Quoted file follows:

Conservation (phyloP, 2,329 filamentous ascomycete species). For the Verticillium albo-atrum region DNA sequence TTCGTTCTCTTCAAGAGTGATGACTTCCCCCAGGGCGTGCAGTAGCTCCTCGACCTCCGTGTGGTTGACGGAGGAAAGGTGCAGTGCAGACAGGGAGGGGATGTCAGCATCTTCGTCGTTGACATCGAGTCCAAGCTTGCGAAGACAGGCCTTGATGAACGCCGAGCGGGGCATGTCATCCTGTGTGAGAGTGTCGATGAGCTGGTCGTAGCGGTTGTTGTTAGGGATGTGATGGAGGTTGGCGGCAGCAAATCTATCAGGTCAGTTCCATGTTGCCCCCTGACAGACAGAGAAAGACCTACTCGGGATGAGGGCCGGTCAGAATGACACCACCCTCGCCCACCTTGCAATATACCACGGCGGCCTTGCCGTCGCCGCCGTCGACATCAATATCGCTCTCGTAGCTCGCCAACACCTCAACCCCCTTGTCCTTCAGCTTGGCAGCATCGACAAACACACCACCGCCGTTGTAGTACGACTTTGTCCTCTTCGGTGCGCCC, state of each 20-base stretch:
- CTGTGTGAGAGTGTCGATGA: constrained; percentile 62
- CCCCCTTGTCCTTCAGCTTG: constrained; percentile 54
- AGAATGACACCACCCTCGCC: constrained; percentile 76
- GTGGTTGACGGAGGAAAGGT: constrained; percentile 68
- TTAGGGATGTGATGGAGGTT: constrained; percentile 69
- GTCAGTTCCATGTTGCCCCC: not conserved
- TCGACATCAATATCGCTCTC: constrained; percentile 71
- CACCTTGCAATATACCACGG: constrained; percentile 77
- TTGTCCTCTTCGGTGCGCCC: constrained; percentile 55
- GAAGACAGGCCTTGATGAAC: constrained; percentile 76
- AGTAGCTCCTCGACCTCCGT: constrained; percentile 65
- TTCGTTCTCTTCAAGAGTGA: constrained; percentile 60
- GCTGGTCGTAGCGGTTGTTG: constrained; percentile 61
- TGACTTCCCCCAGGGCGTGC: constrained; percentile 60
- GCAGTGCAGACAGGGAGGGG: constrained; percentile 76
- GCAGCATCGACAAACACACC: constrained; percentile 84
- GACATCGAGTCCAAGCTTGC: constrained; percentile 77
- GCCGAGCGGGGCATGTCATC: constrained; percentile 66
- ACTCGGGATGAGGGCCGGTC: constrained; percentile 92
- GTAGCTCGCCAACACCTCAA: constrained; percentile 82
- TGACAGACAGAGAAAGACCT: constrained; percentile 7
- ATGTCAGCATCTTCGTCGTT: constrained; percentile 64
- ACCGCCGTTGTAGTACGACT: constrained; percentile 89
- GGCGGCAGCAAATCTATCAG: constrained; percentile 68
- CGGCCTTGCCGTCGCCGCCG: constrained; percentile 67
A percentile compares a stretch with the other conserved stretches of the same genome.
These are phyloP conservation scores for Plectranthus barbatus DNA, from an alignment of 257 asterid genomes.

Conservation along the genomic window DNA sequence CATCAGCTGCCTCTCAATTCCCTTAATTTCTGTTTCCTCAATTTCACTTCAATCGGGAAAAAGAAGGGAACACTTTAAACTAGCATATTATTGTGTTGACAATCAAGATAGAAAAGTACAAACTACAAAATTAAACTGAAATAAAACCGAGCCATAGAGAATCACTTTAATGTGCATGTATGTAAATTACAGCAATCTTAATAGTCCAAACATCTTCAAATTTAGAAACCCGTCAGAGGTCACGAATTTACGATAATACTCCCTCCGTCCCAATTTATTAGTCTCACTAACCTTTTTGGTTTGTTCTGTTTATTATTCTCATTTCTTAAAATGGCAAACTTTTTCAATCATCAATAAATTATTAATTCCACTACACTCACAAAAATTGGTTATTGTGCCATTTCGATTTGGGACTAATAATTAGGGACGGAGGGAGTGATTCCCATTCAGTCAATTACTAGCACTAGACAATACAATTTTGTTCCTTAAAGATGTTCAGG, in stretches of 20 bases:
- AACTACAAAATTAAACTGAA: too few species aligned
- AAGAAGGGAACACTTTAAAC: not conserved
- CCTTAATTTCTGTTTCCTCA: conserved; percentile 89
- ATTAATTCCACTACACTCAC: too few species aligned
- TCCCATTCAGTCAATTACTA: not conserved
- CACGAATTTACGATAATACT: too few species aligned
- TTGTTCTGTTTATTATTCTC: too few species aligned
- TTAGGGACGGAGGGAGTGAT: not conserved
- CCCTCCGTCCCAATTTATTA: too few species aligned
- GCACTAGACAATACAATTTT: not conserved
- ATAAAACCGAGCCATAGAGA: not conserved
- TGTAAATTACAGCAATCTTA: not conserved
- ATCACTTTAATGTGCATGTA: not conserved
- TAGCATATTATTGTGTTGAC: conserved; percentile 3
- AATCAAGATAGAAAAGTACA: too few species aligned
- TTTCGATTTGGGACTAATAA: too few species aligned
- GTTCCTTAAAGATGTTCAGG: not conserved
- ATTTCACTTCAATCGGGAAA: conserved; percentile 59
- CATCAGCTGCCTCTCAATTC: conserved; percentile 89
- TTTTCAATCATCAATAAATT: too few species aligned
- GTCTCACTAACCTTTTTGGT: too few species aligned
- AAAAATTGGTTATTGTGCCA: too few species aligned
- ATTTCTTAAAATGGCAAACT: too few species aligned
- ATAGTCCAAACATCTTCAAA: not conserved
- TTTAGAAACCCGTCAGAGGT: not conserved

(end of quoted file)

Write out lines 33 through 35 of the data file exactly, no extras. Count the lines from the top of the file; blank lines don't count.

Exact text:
- ATTAATTCCACTACACTCAC: too few species aligned
- TCCCATTCAGTCAATTACTA: not conserved
- CACGAATTTACGATAATACT: too few species aligned